I make photographs about the act of portrait making, and the desire to look and understand the connection circuits and relationships between people. I photograph those clsoe to me and I use repetition and simple formal structures to emphasize the shared emotional line that connects these friends, romantic relationships, and family. The most recent works-in-progress investigate the shifting subject-object dynamic present in the site and event of portrait making, when layered on top of these relationships. These works are the result of a collaboration with Matija, a performance artist and special friend who I photographed the morning I left to come upstate. Each day, the digital snapshot portraits were re-photographed and re-contextualized in my new live/work studio, as I also began photographing the shifting light and landscape on the bed where I have been sleeping. The resulting images were printed, and the process of this constant reworking would begin again while new images, contributed by Matija, were added as he sent me snapshots from my home and bedroom in Brooklyn and later his own home and bedroom in Pula, Croatia while I was in Woodstock. The project is grounded in and around these exchanges, and consists of three parts: I. Self-portrait, II. Lav (Matija), and, III. Displacements (the redirection of an emotion from its original object to another, or the distance between an objects initial position and a later position). It is about meetings, and how the practice of art-making seeks to construct and define relationships.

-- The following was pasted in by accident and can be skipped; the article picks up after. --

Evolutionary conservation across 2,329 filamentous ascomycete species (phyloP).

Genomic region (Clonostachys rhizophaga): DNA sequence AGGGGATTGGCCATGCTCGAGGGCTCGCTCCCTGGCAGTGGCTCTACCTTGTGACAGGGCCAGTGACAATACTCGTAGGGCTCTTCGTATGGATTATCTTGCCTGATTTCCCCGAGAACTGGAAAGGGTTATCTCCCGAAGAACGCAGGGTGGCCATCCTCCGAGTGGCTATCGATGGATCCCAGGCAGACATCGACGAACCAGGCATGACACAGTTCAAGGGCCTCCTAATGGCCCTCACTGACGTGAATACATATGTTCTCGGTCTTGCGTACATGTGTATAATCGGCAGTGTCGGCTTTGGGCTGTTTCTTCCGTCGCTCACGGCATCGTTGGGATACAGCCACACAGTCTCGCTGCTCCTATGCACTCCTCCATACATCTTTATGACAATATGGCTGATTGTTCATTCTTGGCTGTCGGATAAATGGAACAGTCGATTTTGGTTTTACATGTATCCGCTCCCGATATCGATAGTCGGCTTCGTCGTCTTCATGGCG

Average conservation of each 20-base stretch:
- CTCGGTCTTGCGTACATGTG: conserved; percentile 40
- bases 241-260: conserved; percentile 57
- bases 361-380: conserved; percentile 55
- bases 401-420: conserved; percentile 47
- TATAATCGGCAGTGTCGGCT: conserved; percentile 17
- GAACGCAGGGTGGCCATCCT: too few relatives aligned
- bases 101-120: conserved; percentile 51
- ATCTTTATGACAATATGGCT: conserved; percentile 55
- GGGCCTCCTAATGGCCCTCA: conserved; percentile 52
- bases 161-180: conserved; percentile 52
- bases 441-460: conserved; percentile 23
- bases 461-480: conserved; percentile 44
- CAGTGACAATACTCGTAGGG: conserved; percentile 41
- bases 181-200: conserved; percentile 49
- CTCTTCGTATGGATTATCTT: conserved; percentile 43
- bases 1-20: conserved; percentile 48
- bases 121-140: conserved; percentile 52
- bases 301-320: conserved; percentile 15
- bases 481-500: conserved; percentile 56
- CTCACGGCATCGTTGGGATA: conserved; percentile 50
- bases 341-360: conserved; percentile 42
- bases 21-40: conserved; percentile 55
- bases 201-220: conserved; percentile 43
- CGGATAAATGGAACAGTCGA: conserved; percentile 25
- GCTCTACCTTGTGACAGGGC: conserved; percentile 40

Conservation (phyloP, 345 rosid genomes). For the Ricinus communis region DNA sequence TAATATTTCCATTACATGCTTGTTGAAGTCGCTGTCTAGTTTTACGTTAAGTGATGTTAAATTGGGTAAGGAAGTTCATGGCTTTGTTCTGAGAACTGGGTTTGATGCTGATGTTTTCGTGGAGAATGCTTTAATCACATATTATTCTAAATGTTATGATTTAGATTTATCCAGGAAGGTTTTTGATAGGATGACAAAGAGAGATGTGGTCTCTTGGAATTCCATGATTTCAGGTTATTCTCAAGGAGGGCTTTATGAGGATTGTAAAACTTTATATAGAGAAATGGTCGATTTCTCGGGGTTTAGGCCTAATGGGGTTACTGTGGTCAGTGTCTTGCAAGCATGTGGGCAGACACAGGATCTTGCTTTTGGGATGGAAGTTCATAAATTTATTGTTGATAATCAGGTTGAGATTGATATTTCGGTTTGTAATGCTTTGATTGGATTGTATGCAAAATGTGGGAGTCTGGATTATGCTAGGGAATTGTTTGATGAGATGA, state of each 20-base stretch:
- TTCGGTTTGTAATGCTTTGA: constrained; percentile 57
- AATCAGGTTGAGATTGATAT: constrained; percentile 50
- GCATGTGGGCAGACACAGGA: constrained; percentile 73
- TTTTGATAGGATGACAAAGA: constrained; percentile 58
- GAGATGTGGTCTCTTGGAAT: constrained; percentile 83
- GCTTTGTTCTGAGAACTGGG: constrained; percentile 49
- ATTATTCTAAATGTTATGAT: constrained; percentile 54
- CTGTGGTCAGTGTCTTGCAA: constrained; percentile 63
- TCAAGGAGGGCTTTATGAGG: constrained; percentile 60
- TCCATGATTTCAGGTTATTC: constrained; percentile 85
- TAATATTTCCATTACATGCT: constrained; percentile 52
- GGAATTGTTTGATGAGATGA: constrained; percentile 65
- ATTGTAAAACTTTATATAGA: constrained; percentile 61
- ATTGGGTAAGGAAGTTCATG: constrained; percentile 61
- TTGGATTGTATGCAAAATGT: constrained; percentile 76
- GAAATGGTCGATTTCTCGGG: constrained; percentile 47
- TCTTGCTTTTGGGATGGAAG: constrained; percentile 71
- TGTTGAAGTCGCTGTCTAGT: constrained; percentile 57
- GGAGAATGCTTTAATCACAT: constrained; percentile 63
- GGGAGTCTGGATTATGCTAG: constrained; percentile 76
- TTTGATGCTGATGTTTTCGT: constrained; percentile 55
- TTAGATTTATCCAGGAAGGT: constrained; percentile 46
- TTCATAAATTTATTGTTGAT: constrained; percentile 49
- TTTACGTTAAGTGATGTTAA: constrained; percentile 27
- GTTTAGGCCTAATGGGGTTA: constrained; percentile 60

Paul Mpagi Sepuya received his BFA in Photography and Imaging at New York University’s Tisch School of the Arts. He has exhibited in New York, Los Angeles, Basel, Sydney, Toronto, Paris, Berlin and Hamburg. His work has appeared in The New Yorker, The New York Times, Interview, Capricious, V, Paper, and BUTT, among others. Recent exhibitions include 30 Seconds Off an Inch at The Studio Museum in Harlem and 50 Artists Photograph the Future at Higher Pictures (both in NYC) and recent awards include the Lower Manhattan Cultural Council’s Workspace Residency (2009-2010) and Artist-in-Residence at the Studio Museum in Harlem (2010). A monograph of his work was published in April 2007. The Accidental Egyptian and Occidental Arrangements, a publication of his collaboration with fellow artist Timothy Hull, was published in the summer of 2010.